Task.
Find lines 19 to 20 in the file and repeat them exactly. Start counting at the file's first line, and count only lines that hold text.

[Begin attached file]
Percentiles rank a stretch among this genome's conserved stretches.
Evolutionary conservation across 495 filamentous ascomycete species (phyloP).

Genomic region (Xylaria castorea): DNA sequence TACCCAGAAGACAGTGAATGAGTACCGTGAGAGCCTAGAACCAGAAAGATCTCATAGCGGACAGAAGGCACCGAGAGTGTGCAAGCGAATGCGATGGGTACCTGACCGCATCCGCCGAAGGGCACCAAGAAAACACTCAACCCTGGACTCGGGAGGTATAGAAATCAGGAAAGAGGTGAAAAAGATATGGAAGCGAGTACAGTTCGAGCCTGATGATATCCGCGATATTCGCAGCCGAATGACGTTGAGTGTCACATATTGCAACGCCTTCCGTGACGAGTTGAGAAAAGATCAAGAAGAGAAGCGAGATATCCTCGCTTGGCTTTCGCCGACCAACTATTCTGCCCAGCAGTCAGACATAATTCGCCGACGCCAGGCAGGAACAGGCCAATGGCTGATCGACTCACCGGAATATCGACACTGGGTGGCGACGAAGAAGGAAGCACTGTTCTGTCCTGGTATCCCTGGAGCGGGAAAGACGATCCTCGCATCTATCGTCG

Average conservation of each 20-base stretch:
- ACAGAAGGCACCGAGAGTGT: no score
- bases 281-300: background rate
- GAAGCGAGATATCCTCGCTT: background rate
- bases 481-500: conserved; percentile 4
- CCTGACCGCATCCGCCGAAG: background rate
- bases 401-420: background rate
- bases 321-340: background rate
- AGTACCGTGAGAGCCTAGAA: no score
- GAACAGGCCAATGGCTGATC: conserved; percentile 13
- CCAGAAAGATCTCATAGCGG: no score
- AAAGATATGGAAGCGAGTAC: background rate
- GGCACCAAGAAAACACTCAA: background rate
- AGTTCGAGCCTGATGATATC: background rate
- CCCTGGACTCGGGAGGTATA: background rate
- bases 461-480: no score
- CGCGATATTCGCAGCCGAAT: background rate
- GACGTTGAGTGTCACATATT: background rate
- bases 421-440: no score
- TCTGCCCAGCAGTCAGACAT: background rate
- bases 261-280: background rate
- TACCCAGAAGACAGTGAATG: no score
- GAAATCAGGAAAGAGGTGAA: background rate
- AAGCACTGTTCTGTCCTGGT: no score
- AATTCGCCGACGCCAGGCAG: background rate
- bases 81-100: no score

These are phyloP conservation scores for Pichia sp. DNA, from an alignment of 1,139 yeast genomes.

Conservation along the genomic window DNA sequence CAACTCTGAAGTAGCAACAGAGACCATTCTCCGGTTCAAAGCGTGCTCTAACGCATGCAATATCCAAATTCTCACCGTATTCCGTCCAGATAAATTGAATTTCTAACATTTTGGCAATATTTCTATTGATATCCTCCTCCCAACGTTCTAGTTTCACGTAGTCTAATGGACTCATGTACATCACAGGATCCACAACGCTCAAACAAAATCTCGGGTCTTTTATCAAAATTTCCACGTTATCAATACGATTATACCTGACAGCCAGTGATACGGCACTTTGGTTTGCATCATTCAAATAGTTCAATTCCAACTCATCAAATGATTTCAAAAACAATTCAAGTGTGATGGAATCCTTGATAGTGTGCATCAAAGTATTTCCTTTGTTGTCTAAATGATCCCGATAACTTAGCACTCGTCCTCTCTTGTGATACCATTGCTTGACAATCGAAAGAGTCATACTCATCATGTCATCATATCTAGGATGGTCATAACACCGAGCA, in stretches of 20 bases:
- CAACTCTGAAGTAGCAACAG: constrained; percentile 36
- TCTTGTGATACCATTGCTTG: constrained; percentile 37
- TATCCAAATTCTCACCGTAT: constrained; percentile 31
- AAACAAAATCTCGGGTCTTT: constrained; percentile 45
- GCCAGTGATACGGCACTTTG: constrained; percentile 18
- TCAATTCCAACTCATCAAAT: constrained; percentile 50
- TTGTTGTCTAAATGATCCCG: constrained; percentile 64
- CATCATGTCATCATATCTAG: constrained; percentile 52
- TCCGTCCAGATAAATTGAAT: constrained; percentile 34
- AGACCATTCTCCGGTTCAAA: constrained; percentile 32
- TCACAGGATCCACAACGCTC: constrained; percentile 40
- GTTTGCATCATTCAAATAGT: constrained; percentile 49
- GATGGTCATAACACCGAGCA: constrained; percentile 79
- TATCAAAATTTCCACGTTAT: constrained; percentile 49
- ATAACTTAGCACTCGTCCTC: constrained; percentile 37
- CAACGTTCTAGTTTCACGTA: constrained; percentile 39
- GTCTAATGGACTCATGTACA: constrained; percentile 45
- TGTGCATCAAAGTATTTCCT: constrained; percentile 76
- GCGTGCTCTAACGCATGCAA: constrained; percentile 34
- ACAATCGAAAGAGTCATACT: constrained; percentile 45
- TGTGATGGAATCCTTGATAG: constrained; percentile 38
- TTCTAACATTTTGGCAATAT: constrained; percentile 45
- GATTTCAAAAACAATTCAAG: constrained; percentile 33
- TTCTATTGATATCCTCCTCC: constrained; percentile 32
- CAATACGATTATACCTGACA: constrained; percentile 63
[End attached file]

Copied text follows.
- bases 461-480: no score
- CGCGATATTCGCAGCCGAAT: background rate